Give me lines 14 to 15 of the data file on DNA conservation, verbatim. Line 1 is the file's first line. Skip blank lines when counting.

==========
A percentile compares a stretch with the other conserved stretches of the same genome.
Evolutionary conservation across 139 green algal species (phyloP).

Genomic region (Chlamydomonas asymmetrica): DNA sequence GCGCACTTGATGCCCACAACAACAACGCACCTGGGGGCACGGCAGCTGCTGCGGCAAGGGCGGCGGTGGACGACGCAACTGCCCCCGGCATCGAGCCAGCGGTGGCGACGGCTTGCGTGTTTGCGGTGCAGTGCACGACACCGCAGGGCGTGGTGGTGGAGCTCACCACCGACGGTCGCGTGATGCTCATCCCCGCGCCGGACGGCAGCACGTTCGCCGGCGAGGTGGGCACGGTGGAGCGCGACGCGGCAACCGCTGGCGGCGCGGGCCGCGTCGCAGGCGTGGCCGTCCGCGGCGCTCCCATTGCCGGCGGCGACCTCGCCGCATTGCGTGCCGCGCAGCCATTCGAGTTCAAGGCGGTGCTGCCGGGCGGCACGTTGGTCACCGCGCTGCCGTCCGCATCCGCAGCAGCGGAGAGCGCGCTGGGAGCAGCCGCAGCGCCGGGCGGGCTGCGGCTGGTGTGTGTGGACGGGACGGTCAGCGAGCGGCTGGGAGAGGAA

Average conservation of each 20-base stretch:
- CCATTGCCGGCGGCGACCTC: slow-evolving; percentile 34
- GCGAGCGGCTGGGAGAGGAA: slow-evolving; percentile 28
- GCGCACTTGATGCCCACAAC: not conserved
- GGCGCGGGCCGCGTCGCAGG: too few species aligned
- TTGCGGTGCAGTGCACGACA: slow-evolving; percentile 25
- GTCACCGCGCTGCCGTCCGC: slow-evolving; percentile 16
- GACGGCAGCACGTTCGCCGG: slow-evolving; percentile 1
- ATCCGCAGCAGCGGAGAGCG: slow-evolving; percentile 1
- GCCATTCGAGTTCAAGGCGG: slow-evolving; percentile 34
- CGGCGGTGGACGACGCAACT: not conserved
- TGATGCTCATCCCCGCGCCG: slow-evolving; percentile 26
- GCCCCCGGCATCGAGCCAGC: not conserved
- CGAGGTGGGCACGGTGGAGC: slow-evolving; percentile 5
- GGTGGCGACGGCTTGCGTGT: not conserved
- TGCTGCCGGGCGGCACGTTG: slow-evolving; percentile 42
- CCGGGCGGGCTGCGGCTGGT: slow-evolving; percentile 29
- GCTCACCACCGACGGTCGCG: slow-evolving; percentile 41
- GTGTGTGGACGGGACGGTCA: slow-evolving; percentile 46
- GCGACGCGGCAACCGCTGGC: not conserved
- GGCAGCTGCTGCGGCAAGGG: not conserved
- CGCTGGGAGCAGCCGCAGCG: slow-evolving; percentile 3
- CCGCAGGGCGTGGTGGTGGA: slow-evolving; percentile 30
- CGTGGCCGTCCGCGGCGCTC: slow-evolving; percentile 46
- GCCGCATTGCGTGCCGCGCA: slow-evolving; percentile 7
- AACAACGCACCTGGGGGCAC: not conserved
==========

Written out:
- CGGCGGTGGACGACGCAACT: not conserved
- TGATGCTCATCCCCGCGCCG: slow-evolving; percentile 26